In reading about Borderline Personality Disorder recently, I’m noticing a fair amount of conversation about a sort of lament for the loss of aspects of culture which have never really meant anything to me, personally. The shifts in social structure, changes in the definitions and practices of family, and the contradictions of life, some apparently think, are contributing to behaviors consistent with Borderline Personality Disorder. I hesitate to label it as conservative, but it’s certainly more traditional than I like.
Take the following as an example:
For many, American culture has lost contact with the past and remains unconnected to the future.
…texting, blogging, posting, and tweeting all avoid eye contact. Increasing divorce rates, expanding use of day care, and greater geographical mobility have all contributed to a society that lacks consistency and reliability. Personal, intimate, lasting relationships become difficult or even impossible to achieve, and deep-seated loneliness, self-absorption, emptiness, anxiety, depression, and loss of self-esteem ensue.
(I Hate You, Don’t Leave Me, page 79)
The overwhelming experience, for me, in reading about BPD is one of a nodding recognition. Out of the 9 criteria for diagnosis, 7 are strongly consistent with my experience. But when I read this, I’m left shaking my head and confused. Is this a generational interpretation? I don’t know, but this does not resonate with me at all. I will leave any conclusion about how I think about this view until I have read the rest of the book, but right now I’m feeling skeptical about this aspect of the analysis.
The sense of anxiety, loneliness, etc are things I feel but I don’t think the modern digital age, with technology creating some barrier to intimacy, is the cause. I think I would feel the same way even with eye-contact. You know why I think that? Because I do, in fact, feel that way when I have eye contact with people. Being at a party with people I don’t know well is often cause for similar feelings. An unhealthy environment with people unable or unwilling to understand or consider the complicated emotional landscape within me is as alienating as anything else could be. A person who demonstrates indifference, aggression, and lack of consideration is always worse than mere lack of direct eye contact.
Physical closeness is not the solution, because the problem is one of perceived emotional distance. I can feel emotionally close to someone through texting, blogging, etc, but there are some times when i cannot feel close to someone when they are holding me, trying to comfort me. The issue is not physical distance, the problem is that I don’t, often, believe, that anyone could possibly love me, or that I deserve it if they claim to.
The world can often be invalidating and cold, whether through a screen or in the face of human fears played out in little private rooms and public spaces everywhere. I’m not yet convinced that modernity is exacerbating the problem.
Then there’s this.
Like the world of the borderline, ours in many ways is a world of massive contradictions. We presume to believe in peace, yet our streets, movies, television, and sports are filled with aggression and violence. We are a nation virtually founded on the principle of “help thy neighbor,” yet we have become one of the most politically conservative, self-absorbed, and materialistic societies in the history of humankind. Assertiveness and action are encouraged; reflection and introspection are equated with weakness and incompetency.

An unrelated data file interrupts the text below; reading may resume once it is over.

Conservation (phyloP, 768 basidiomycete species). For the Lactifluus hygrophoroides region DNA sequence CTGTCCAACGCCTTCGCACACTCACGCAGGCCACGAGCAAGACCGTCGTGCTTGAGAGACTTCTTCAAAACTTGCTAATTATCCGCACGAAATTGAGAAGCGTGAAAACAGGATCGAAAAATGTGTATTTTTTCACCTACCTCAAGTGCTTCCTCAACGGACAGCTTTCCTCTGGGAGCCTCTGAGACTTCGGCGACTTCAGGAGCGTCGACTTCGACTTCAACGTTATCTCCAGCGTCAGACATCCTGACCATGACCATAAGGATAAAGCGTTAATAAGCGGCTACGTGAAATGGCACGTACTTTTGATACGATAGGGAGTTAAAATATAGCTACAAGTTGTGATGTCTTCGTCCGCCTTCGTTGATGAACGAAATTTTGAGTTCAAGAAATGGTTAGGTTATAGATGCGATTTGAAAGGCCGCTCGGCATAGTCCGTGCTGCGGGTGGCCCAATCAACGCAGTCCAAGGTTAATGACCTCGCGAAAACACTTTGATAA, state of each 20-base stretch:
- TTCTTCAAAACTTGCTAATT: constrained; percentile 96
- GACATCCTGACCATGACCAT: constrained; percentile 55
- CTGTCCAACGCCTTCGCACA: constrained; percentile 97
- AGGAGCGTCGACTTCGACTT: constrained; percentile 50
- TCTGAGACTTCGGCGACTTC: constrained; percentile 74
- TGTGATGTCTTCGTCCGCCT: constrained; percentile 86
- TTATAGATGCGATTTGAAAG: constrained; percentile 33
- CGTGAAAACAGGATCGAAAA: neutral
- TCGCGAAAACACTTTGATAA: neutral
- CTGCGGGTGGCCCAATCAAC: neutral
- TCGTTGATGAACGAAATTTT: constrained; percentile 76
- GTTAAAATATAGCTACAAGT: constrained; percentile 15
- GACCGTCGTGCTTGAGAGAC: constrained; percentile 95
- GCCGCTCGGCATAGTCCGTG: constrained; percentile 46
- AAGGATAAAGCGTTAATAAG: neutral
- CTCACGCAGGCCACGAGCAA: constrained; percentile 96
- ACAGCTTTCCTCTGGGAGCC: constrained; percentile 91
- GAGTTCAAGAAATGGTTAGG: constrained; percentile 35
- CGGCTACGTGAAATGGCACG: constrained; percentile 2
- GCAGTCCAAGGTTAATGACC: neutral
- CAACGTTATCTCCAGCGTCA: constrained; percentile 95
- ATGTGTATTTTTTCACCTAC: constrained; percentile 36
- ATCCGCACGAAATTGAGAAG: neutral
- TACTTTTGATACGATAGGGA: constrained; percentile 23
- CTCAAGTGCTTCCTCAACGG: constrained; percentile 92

This is more like how I feel; like a ball of contradiction. I yearn for intimacy, but appear cold and indifferent to people who don’t know me well. I don’t want to hurt the people that I love, but there are obvious examples of where I have. I’m intelligent, educated, and often feel I can do anything I put my mind to, and yet quite often I find myself in a funk of inaction, depression, and I feel inadequate (yesterday was one of those days).
One of the most resonant aspects of this disorder is what is called “splitting.” Essentially, it’s the kind of black and white thinking which occurs, especially during periods of intense anxiety (part of the physiology of BPD seems to be a hair-trigger for the fight/flight response, leading to times of sudden extreme anxiety and decreased activity in the Pre-frontal cortex, leading to less ability for nuanced thinking).
Splitting, for me, takes the form of seeing myself, others, or the whole world as either wonderful or fundamentally broken. The name of the book I’m reading, I Hate You, Don’t leave Me, encapsulates this nicely. Sometimes I hate myself and think myself worthless (which is not helped when I receive abuse, dismissal, or rejection from people I was or want to be close to). Sometimes I demonize another person who has hurt me, and sometimes I try very hard to empathize and understand why they did so in an attempt to give the very consideration and empathy I did not receive from them. Sometimes I think the world is ugly and not worth fighting for, and sometimes I want to see it all, warts and all.
Because even the imperfections can be beautiful.
I much prefer when I can see myself, and others, that way.
But I’m not quite ready to throw modern culture, technology, and the shifts in our social structures away. The lack of consistent identity within myself, as well as the shifting identities of our culture, are (perhaps) not necessarily bad. Perhaps the solution, for myself and for us all, is not to seek an identity, but to recognize and accept the flux of the many parts of ourselves, good, bad, and nuanced.
Sure, structure is helpful and (at least for me) comfortable. But perhaps one of the problems with traditional American culture, as well as who we are as people, is the reliance of singular identity, tradition, and consistency. We all need a revolution now and then, after all.